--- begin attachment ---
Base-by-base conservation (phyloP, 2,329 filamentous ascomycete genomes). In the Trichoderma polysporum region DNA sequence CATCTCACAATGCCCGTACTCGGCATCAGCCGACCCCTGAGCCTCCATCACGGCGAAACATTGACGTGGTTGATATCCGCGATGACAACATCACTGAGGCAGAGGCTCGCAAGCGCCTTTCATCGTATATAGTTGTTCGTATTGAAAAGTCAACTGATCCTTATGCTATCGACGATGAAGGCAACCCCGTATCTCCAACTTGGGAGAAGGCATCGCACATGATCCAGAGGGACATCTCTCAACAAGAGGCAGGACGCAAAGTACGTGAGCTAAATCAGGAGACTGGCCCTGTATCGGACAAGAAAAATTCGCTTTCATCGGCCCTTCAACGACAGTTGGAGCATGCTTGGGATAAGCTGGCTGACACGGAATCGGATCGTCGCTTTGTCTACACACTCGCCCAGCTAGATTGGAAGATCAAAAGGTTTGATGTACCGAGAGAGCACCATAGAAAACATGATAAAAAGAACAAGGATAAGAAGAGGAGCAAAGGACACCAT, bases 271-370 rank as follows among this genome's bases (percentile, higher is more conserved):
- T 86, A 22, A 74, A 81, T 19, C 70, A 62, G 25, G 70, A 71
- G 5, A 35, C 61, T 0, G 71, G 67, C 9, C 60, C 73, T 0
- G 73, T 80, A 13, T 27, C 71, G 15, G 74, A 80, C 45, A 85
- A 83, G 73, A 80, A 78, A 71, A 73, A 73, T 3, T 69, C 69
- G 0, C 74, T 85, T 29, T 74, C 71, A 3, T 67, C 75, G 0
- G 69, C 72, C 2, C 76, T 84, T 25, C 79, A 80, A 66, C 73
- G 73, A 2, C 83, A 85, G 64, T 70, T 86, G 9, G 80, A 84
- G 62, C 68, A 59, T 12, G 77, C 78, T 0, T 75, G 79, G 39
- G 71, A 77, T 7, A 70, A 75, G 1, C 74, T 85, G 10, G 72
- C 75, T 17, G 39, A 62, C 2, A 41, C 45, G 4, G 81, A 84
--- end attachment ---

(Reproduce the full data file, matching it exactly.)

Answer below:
Base-by-base conservation (phyloP, 2,329 filamentous ascomycete genomes). In the Trichoderma polysporum region DNA sequence CATCTCACAATGCCCGTACTCGGCATCAGCCGACCCCTGAGCCTCCATCACGGCGAAACATTGACGTGGTTGATATCCGCGATGACAACATCACTGAGGCAGAGGCTCGCAAGCGCCTTTCATCGTATATAGTTGTTCGTATTGAAAAGTCAACTGATCCTTATGCTATCGACGATGAAGGCAACCCCGTATCTCCAACTTGGGAGAAGGCATCGCACATGATCCAGAGGGACATCTCTCAACAAGAGGCAGGACGCAAAGTACGTGAGCTAAATCAGGAGACTGGCCCTGTATCGGACAAGAAAAATTCGCTTTCATCGGCCCTTCAACGACAGTTGGAGCATGCTTGGGATAAGCTGGCTGACACGGAATCGGATCGTCGCTTTGTCTACACACTCGCCCAGCTAGATTGGAAGATCAAAAGGTTTGATGTACCGAGAGAGCACCATAGAAAACATGATAAAAAGAACAAGGATAAGAAGAGGAGCAAAGGACACCAT, bases 271-370 rank as follows among this genome's bases (percentile, higher is more conserved):
- T 86, A 22, A 74, A 81, T 19, C 70, A 62, G 25, G 70, A 71
- G 5, A 35, C 61, T 0, G 71, G 67, C 9, C 60, C 73, T 0
- G 73, T 80, A 13, T 27, C 71, G 15, G 74, A 80, C 45, A 85
- A 83, G 73, A 80, A 78, A 71, A 73, A 73, T 3, T 69, C 69
- G 0, C 74, T 85, T 29, T 74, C 71, A 3, T 67, C 75, G 0
- G 69, C 72, C 2, C 76, T 84, T 25, C 79, A 80, A 66, C 73
- G 73, A 2, C 83, A 85, G 64, T 70, T 86, G 9, G 80, A 84
- G 62, C 68, A 59, T 12, G 77, C 78, T 0, T 75, G 79, G 39
- G 71, A 77, T 7, A 70, A 75, G 1, C 74, T 85, G 10, G 72
- C 75, T 17, G 39, A 62, C 2, A 41, C 45, G 4, G 81, A 84